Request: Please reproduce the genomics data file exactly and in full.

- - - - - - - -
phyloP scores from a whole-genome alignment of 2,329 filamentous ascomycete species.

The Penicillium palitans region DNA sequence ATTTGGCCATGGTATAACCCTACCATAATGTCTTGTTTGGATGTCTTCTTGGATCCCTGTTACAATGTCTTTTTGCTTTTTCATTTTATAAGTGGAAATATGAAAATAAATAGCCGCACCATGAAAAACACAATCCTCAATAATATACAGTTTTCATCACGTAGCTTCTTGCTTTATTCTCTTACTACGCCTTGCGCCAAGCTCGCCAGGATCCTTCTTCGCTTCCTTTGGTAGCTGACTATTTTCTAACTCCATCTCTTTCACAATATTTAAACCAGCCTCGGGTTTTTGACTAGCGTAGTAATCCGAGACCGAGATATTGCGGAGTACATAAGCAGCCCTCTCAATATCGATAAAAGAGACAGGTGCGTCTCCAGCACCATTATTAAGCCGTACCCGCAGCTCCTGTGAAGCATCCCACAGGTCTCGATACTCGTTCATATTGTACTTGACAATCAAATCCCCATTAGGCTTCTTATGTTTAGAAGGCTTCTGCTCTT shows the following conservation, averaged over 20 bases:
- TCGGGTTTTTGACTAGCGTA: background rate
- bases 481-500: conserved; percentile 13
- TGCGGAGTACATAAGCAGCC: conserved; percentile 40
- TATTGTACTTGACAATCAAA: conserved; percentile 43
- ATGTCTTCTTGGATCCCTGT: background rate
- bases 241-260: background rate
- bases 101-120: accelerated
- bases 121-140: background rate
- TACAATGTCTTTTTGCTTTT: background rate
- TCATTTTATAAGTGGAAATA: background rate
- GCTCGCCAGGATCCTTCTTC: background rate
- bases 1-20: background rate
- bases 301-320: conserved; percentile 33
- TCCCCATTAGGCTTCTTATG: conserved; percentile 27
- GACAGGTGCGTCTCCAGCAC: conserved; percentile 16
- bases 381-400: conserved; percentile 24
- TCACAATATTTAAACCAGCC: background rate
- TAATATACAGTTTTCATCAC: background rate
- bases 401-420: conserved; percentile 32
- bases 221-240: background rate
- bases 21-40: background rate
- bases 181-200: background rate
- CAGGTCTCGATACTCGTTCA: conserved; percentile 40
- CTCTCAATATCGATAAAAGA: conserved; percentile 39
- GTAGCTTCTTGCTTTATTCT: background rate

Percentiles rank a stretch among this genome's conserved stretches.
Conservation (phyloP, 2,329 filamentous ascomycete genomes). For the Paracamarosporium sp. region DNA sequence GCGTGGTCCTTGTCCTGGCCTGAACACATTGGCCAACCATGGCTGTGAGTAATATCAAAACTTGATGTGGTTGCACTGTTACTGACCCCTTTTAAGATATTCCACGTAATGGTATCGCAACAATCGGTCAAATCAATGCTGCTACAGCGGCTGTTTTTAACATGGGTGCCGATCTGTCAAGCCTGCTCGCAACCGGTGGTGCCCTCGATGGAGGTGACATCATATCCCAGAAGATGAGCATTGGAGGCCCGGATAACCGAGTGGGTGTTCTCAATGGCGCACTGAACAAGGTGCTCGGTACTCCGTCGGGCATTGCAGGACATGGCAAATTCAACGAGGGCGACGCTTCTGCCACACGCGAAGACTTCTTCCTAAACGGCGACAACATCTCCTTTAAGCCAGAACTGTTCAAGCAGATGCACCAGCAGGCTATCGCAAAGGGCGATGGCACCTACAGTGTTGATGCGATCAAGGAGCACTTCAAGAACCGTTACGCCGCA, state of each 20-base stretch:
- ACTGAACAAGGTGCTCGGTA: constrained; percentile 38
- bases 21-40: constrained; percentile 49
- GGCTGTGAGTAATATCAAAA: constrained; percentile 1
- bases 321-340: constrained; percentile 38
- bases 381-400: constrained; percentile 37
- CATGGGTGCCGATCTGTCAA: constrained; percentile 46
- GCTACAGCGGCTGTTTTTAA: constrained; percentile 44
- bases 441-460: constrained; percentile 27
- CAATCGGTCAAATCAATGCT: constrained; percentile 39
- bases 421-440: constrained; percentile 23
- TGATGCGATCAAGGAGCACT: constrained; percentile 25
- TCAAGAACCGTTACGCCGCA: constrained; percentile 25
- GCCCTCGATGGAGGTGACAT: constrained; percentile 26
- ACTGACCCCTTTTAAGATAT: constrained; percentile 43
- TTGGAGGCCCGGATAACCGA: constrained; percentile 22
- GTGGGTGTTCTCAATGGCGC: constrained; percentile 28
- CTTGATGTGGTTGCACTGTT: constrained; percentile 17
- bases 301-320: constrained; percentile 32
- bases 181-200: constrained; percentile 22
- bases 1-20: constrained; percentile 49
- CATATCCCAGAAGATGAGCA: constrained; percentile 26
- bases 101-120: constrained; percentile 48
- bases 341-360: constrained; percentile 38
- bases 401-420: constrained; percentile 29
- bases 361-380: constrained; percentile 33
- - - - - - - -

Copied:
phyloP scores from a whole-genome alignment of 2,329 filamentous ascomycete species.

The Penicillium palitans region DNA sequence ATTTGGCCATGGTATAACCCTACCATAATGTCTTGTTTGGATGTCTTCTTGGATCCCTGTTACAATGTCTTTTTGCTTTTTCATTTTATAAGTGGAAATATGAAAATAAATAGCCGCACCATGAAAAACACAATCCTCAATAATATACAGTTTTCATCACGTAGCTTCTTGCTTTATTCTCTTACTACGCCTTGCGCCAAGCTCGCCAGGATCCTTCTTCGCTTCCTTTGGTAGCTGACTATTTTCTAACTCCATCTCTTTCACAATATTTAAACCAGCCTCGGGTTTTTGACTAGCGTAGTAATCCGAGACCGAGATATTGCGGAGTACATAAGCAGCCCTCTCAATATCGATAAAAGAGACAGGTGCGTCTCCAGCACCATTATTAAGCCGTACCCGCAGCTCCTGTGAAGCATCCCACAGGTCTCGATACTCGTTCATATTGTACTTGACAATCAAATCCCCATTAGGCTTCTTATGTTTAGAAGGCTTCTGCTCTT shows the following conservation, averaged over 20 bases:
- TCGGGTTTTTGACTAGCGTA: background rate
- bases 481-500: conserved; percentile 13
- TGCGGAGTACATAAGCAGCC: conserved; percentile 40
- TATTGTACTTGACAATCAAA: conserved; percentile 43
- ATGTCTTCTTGGATCCCTGT: background rate
- bases 241-260: background rate
- bases 101-120: accelerated
- bases 121-140: background rate
- TACAATGTCTTTTTGCTTTT: background rate
- TCATTTTATAAGTGGAAATA: background rate
- GCTCGCCAGGATCCTTCTTC: background rate
- bases 1-20: background rate
- bases 301-320: conserved; percentile 33
- TCCCCATTAGGCTTCTTATG: conserved; percentile 27
- GACAGGTGCGTCTCCAGCAC: conserved; percentile 16
- bases 381-400: conserved; percentile 24
- TCACAATATTTAAACCAGCC: background rate
- TAATATACAGTTTTCATCAC: background rate
- bases 401-420: conserved; percentile 32
- bases 221-240: background rate
- bases 21-40: background rate
- bases 181-200: background rate
- CAGGTCTCGATACTCGTTCA: conserved; percentile 40
- CTCTCAATATCGATAAAAGA: conserved; percentile 39
- GTAGCTTCTTGCTTTATTCT: background rate

Percentiles rank a stretch among this genome's conserved stretches.
Conservation (phyloP, 2,329 filamentous ascomycete genomes). For the Paracamarosporium sp. region DNA sequence GCGTGGTCCTTGTCCTGGCCTGAACACATTGGCCAACCATGGCTGTGAGTAATATCAAAACTTGATGTGGTTGCACTGTTACTGACCCCTTTTAAGATATTCCACGTAATGGTATCGCAACAATCGGTCAAATCAATGCTGCTACAGCGGCTGTTTTTAACATGGGTGCCGATCTGTCAAGCCTGCTCGCAACCGGTGGTGCCCTCGATGGAGGTGACATCATATCCCAGAAGATGAGCATTGGAGGCCCGGATAACCGAGTGGGTGTTCTCAATGGCGCACTGAACAAGGTGCTCGGTACTCCGTCGGGCATTGCAGGACATGGCAAATTCAACGAGGGCGACGCTTCTGCCACACGCGAAGACTTCTTCCTAAACGGCGACAACATCTCCTTTAAGCCAGAACTGTTCAAGCAGATGCACCAGCAGGCTATCGCAAAGGGCGATGGCACCTACAGTGTTGATGCGATCAAGGAGCACTTCAAGAACCGTTACGCCGCA, state of each 20-base stretch:
- ACTGAACAAGGTGCTCGGTA: constrained; percentile 38
- bases 21-40: constrained; percentile 49
- GGCTGTGAGTAATATCAAAA: constrained; percentile 1
- bases 321-340: constrained; percentile 38
- bases 381-400: constrained; percentile 37
- CATGGGTGCCGATCTGTCAA: constrained; percentile 46
- GCTACAGCGGCTGTTTTTAA: constrained; percentile 44
- bases 441-460: constrained; percentile 27
- CAATCGGTCAAATCAATGCT: constrained; percentile 39
- bases 421-440: constrained; percentile 23
- TGATGCGATCAAGGAGCACT: constrained; percentile 25
- TCAAGAACCGTTACGCCGCA: constrained; percentile 25
- GCCCTCGATGGAGGTGACAT: constrained; percentile 26
- ACTGACCCCTTTTAAGATAT: constrained; percentile 43
- TTGGAGGCCCGGATAACCGA: constrained; percentile 22
- GTGGGTGTTCTCAATGGCGC: constrained; percentile 28
- CTTGATGTGGTTGCACTGTT: constrained; percentile 17
- bases 301-320: constrained; percentile 32
- bases 181-200: constrained; percentile 22
- bases 1-20: constrained; percentile 49
- CATATCCCAGAAGATGAGCA: constrained; percentile 26
- bases 101-120: constrained; percentile 48
- bases 341-360: constrained; percentile 38
- bases 401-420: constrained; percentile 29
- bases 361-380: constrained; percentile 33